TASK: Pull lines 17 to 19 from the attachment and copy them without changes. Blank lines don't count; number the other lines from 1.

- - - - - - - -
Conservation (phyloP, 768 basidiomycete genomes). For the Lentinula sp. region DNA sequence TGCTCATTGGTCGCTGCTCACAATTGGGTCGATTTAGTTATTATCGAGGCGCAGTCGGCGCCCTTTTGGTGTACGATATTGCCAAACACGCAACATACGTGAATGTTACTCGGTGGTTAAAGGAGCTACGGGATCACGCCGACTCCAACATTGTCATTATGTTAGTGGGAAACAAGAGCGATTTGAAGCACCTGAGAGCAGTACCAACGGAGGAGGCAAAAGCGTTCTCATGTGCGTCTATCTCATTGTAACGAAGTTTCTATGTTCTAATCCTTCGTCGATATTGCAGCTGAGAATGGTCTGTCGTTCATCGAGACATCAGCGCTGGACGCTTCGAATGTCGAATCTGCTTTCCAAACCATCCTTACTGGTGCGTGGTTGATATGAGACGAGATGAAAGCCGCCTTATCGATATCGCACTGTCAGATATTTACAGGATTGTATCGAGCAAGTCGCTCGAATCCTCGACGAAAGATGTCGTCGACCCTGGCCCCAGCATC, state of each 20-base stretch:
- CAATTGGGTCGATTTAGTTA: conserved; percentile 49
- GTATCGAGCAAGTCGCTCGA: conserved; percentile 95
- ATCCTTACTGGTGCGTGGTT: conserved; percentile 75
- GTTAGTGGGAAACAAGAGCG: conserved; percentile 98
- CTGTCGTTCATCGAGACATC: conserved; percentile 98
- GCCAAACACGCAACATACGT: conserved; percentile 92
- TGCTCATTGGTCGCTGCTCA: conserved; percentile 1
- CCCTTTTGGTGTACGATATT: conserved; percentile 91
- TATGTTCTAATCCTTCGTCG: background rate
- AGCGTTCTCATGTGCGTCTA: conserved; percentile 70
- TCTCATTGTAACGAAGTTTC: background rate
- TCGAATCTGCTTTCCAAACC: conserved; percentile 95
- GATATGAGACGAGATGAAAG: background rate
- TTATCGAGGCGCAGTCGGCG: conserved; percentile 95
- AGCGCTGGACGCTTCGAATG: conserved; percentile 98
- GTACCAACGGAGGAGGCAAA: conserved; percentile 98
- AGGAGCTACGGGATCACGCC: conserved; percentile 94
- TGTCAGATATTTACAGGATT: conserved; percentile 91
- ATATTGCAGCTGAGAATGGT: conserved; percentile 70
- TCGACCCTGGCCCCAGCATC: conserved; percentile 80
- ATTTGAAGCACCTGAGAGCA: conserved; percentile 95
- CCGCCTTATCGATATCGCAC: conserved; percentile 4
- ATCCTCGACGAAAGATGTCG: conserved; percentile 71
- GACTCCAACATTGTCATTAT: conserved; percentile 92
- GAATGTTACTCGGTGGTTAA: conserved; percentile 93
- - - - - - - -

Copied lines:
- GTACCAACGGAGGAGGCAAA: conserved; percentile 98
- AGGAGCTACGGGATCACGCC: conserved; percentile 94
- TGTCAGATATTTACAGGATT: conserved; percentile 91